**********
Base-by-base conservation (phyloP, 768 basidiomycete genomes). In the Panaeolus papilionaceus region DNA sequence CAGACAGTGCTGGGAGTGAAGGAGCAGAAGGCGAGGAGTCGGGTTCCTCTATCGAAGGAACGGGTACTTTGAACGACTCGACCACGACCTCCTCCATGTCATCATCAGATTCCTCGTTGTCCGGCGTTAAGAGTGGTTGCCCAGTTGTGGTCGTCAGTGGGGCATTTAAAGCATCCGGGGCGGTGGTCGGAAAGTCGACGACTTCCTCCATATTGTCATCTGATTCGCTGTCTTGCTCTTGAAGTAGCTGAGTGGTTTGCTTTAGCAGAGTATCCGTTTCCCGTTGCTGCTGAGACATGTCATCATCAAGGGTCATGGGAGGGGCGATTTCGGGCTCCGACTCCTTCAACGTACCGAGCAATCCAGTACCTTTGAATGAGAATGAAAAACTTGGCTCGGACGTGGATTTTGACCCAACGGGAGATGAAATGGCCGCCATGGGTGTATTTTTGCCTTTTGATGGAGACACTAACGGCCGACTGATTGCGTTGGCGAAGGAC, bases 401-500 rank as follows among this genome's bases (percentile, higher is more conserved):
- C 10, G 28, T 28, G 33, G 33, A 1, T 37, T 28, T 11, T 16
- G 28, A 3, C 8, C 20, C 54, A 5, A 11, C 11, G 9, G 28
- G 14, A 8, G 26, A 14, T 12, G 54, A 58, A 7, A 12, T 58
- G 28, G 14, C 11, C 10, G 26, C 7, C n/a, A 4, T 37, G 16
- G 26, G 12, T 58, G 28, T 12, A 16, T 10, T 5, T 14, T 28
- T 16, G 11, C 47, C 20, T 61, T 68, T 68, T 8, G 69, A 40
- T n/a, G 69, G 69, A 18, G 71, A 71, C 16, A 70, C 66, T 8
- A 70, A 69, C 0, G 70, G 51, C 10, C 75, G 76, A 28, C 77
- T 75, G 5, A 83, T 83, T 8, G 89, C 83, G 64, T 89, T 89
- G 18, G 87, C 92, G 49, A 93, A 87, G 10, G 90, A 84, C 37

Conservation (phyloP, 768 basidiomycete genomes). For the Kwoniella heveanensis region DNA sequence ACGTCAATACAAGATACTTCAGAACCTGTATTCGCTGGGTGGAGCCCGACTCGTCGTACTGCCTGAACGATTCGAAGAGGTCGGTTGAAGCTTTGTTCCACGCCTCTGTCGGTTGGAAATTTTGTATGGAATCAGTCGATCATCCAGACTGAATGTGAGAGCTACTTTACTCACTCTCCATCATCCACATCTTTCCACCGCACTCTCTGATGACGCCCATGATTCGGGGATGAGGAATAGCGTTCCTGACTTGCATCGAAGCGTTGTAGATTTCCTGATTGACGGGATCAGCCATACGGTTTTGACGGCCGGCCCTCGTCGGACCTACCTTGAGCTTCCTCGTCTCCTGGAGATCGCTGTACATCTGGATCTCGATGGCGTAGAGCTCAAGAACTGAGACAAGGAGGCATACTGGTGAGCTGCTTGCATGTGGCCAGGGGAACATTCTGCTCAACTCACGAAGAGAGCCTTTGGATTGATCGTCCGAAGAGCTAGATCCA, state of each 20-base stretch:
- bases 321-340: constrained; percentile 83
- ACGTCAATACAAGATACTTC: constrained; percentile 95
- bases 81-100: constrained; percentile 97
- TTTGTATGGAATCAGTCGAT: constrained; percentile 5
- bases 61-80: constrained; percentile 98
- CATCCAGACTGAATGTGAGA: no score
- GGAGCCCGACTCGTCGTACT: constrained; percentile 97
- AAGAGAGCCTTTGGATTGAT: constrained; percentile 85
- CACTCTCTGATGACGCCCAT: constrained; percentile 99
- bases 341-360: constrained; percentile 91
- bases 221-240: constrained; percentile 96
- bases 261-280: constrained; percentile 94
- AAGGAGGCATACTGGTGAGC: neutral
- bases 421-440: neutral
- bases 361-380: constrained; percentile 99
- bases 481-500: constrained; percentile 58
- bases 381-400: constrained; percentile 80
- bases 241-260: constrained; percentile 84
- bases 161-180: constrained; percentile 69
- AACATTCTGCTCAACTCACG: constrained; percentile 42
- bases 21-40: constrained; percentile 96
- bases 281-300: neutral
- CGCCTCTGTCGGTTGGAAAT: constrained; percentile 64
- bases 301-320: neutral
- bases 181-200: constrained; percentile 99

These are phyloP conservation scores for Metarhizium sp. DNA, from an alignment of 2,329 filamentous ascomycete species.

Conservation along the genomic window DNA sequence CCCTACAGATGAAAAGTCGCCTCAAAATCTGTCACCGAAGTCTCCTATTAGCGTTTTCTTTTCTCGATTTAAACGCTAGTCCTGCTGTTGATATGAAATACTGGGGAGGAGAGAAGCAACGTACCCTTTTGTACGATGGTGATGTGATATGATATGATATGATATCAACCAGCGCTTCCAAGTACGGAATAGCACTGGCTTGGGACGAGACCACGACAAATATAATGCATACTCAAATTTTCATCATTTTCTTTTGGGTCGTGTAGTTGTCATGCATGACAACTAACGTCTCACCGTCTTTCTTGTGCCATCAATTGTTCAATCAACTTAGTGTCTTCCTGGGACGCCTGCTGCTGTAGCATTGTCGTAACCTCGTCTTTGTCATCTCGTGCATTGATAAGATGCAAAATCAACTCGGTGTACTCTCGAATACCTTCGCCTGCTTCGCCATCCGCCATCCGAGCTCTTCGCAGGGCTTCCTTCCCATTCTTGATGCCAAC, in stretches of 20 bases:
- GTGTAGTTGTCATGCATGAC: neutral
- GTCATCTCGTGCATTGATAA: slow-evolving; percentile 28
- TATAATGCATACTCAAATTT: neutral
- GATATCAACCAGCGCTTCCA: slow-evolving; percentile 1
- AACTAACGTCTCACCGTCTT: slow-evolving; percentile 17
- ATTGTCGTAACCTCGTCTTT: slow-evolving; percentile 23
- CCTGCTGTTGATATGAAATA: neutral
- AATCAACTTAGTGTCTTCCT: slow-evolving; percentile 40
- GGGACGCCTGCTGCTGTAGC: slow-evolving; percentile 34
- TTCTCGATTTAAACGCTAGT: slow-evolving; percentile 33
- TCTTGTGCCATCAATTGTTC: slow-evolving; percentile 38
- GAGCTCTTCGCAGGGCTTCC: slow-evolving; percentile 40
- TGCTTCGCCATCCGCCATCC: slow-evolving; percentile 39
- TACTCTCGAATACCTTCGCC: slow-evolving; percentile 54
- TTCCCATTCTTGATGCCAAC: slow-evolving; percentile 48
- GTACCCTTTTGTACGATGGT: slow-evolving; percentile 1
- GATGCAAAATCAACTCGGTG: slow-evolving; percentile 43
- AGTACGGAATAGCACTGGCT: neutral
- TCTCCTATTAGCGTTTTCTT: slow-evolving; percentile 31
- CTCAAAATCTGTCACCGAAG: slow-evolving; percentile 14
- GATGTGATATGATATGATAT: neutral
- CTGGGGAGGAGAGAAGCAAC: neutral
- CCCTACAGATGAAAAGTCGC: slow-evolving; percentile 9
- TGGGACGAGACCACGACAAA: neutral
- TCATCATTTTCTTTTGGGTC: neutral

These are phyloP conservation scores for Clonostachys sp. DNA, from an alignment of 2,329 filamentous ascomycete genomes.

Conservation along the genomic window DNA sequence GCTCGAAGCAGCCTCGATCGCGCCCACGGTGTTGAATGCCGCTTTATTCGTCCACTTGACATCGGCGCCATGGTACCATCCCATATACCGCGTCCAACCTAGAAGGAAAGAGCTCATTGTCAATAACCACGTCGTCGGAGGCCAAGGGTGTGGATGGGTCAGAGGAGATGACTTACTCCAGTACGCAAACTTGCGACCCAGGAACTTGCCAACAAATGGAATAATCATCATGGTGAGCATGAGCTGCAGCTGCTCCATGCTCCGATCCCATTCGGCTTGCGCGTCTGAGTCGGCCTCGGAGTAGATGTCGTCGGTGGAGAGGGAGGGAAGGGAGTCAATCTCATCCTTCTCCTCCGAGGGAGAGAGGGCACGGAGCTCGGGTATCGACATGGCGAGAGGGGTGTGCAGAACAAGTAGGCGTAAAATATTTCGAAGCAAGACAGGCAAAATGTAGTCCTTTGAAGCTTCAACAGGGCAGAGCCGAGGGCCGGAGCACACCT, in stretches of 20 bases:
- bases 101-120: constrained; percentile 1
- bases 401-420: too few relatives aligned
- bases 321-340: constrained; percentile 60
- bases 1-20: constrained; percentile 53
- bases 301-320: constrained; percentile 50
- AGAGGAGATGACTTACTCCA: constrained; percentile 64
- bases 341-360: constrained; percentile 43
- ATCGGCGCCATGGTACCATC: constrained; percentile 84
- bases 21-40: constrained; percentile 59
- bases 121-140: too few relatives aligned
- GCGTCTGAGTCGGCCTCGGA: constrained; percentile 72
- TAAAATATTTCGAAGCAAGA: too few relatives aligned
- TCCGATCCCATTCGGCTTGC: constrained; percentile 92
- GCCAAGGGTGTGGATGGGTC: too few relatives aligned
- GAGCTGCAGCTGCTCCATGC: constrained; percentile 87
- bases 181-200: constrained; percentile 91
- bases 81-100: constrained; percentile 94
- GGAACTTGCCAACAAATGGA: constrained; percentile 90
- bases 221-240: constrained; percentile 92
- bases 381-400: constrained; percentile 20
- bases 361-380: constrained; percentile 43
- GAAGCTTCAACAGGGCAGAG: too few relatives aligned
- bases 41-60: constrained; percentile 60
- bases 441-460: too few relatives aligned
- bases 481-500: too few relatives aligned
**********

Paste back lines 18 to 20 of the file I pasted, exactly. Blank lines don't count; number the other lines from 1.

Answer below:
- CATCCAGACTGAATGTGAGA: no score
- GGAGCCCGACTCGTCGTACT: constrained; percentile 97
- AAGAGAGCCTTTGGATTGAT: constrained; percentile 85